It’s July and we’re hiring teachers for the next school year.
I’ve learned something odd about hiring: the more I feel I “need” a potential candidate, the more problematic that candidate might be in the long-term. If I am thinking a lot about how special and brilliant the person is– that we must hire them, no matter what– it’s actually the sign of a problem. Why? That person often turns out to be dramatic, or hard to please, or to create distractions from our main purpose, which is to teach kids.
The other day, I felt excitement around a teaching candidate. As we interviewed him, he answered questions with passion. I was picturing him advocating for the kids, keeping his team on-task. I was also comparing him with the other teachers.
I thought, “We need him.”
Then I did what I do in every interview: I gave him feedback to see how he’d take it. People can say they value feedback, but there’s only one way to prove it.
“In our interviewing process,” I explained, “we like to make sure that regardless of the final outcome, we’re helping you strengthen your own interviewing skills. We like to tell you about strengths and areas to improve, in real time. Can I give you some feedback?”
He got very quiet. “Sure.”
“I loved your answer about the struggling student’s writing. It showed that you can find strengths in student work. However, when you said you’d work 1:1 with the student to help him, I wondered how’d you’d manage the rest of the class. I suggest thinking about grouping the student so he could also get support from classmates, and free you up to manage the class. Make sense?”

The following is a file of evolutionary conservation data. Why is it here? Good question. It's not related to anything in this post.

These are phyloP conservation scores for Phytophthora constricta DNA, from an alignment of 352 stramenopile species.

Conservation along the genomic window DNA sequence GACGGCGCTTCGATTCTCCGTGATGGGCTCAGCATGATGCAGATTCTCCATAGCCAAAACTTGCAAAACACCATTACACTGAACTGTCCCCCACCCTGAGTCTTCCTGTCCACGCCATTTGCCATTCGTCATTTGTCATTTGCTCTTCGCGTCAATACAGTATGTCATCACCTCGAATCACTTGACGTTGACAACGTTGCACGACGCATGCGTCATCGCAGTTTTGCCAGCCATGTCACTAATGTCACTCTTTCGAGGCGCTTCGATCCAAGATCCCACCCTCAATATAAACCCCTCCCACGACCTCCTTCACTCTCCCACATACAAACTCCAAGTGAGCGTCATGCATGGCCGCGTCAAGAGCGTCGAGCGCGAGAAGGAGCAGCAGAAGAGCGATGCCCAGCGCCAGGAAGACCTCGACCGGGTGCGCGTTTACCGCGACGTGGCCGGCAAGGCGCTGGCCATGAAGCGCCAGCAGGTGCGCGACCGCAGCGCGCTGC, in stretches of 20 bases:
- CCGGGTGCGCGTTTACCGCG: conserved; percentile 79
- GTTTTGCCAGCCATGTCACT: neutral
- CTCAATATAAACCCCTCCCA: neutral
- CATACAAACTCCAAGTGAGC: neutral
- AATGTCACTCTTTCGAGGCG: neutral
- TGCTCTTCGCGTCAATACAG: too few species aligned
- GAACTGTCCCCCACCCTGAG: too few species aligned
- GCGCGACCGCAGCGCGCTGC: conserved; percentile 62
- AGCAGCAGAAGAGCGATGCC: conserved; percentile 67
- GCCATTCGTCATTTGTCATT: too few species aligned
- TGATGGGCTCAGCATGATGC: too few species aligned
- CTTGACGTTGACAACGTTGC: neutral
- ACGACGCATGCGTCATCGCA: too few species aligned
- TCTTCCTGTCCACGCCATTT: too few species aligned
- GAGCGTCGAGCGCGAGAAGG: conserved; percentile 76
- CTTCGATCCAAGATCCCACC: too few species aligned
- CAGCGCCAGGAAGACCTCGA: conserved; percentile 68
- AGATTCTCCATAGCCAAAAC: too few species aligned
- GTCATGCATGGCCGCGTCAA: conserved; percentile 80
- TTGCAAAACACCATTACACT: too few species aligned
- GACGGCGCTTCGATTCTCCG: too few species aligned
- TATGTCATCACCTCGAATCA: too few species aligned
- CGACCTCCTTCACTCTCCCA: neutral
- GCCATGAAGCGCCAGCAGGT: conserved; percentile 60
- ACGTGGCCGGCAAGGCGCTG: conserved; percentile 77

His eyes were wide. “Yeah. OK.” Then he smiled and relaxed. “Yeah, that makes a lot of sense. Thank you.”
I was still excited about this teacher. In my mind, we had practically made a hire, and so I called him to do a demonstration lesson (a “demo”), where he would teach a short lesson to a real group of students.
When I called, he didn’t pick up, so I left a voicemail.
When I didn’t hear back for a few hours, I also sent an email. I kept thinking about the candidate, and wondering: had I been I too harsh in my feedback?
A few days later, he sent me an email. He said he was “withdrawing” his resume from our application process and thanked me for my “critical feedback.”
Whoa. I was disappointed but couldn’t help but see we had avoided a major problem. “It’s great that he withdrew,” said a friend.
She was right. And my excitement and over-thinking about this teacher had actually been a bad sign.
When I think back to great hires, here’s what I was feeling when we hired them: not much.
Really. I was engaged in the interview, and then it ended. I debriefed the interview with my team, we agreed on next steps for follow-up, and then I moved on to other tasks: the next interview, or 12th grade data, or attendance, or even, what I was going to cook for dinner.
In other words, the interview was just the interview, part of the work day, fully engaging, yet when it was over, it was over. This simple, un-dramatic engagement was a sign that this teacher wanted to work and to be with kids. That was their only focus, and yet, the simplicity of their focus was special. And—exactly what our school, and the kids, needed most.